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War Stories

Smokey Burgess Shot Down

From the book The Blood Assurance Story by Chris Dortch (ASIN:BOOZEDRJGO) - 2006

Available at Amazon.com

Related Information: Letter 19 Feb 1968 & Interview

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lee1Just one more pass before lunch. Lee Burgess had been living a charmed life in the jungles of Vietnam. Since joining the United States’ conflict with the North Vietnamese in July 1967, Burgess, an Army helicopter pilot, flew dangerous missions every day, often more than one a day, without so much as a scratch.
 

He left for Vietnam hoping to fly the UH-1 “Huey” gun ships, but instead Burgess was assigned to fly the much smaller OH-23D for the Light Scout Section of D Troop, 3rd Squadron, 4th Calvary. The Three-Quarter Cav, as it was called, was based in Cu Chi, about twenty-five miles northwest of Saigon, dead in the middle of some of the worst fighting in Vietnam.

skidgun“They [the OH23s] were light, very slow, but we were really good at what we did,” Burgess recalls. “We did the job that the old Indian Scouts did that were with the Calvary in the Southwest. It was our job to go out and find the enemy, pin them down and locate them and do what we could to attack them. But the main thing was to keep them pinned down until we could get artillery and air support or when we could get gun ships up there that were more heavily armed than we were.”

Burgess’ helicopters had taken fire plenty of times before, but he never had reason to fear the worst; in his then- seven-month tour of duty, the Three-Quarter Cav had not lost a single pilot. Thus, on a February day in 1968, with the Vietcong’s infamous Tet Offensive still raging, Burgess decided that before he, crew chief Bill Knighton and gunner Harry Swiencki, along with a three-man crew in another H23, returned to base for lunch, they would make one more pass over an area that was full of enemy units trying to retreat to safer ground.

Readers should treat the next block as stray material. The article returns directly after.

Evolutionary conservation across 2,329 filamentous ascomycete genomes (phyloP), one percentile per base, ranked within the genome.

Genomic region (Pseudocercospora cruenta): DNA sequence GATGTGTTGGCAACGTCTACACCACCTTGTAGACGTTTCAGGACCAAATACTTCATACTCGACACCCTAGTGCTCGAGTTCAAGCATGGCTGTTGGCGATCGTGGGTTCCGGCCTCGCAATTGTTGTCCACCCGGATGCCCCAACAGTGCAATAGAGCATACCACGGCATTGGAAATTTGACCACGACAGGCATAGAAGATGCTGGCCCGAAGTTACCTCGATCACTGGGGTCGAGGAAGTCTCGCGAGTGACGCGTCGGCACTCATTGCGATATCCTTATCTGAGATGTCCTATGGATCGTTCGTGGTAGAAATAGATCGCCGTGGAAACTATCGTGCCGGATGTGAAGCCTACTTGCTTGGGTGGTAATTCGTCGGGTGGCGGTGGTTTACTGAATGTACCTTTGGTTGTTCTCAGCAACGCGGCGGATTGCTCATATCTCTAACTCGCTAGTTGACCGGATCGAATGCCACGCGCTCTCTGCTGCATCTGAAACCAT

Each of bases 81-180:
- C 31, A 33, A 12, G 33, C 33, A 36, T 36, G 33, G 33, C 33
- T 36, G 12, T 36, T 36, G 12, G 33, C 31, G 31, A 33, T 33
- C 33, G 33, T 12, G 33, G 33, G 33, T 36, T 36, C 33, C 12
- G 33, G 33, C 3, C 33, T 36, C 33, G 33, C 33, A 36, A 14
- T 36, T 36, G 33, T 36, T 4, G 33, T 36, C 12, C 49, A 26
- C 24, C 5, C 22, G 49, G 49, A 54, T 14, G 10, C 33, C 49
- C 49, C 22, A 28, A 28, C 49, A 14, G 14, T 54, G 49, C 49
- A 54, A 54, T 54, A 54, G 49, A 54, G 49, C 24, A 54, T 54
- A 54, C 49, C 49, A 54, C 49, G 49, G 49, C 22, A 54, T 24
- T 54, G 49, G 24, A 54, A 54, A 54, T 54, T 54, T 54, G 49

The OH23s operated most of the time at treetop level, which left them vulnerable to attack. With just a quarter-inch thick steel plate protecting its occupants, and only a couple of 30 caliber weapons on board, the helicopter wasn’t equipped to engage heavy fire for long.

As Burgess directed the OH23 back toward the enemy, he could sense something was wrong. “Evidently I had made somebody pretty angry when I made that last pass,” he recalls. “Because they were waiting on us. We started taking a heavy volume of fire. I could feel the rounds hitting the steel plate on the bottom of the seat. The instrument panel was coming apart.”

Suddenly, an armor-piercing round struck the helicopter and passed through Burgess’ right arm, shattering bone and forcing Burgess to lose his grasp on the control stick. The helicopter stood nearly straight up as Burgess fought to regain control.

It seemed like a good idea at the time. Enrolled in the ROTC program while an undergraduate student at the University of Alabama in the early 1960s, Burgess heard about a program that sought students who had an aptitude for flying. “We could get our private pilot’s license at government expense,” Burgess says. “That seemed like a real neat thing for a young man in college to do. Little did I realize if I enrolled in that program and successfully completed it that I would have purchased my ticket for an all-expense paid trip to Vietnam.”

Burgess had actually volunteered for service, but at the time it didn’t appear the United States’ involvement in Vietnam would last that long. “At that particular time [1963] things were looking up,” Burgess told an interviewer for Virginia Military Institute’s Cold War Oral History Project in 2005. [Defense Secretary] Bob McNamara and John Kennedy said, ‘Well, it looks like we’re going to have all the troops home by Christmas.’ They just didn’t specify what year.

“I did volunteer—I was an only child and could have gotten a deferment for that reason—but my dad and my uncles, on my dad’s side of the family, all graduated from Clemson when it was a military school. My dad was in World War II all the way from North Africa into Italy, Normandy, the liberation of Paris, etc. So it just came naturally to me that was something I had an obligation to do.”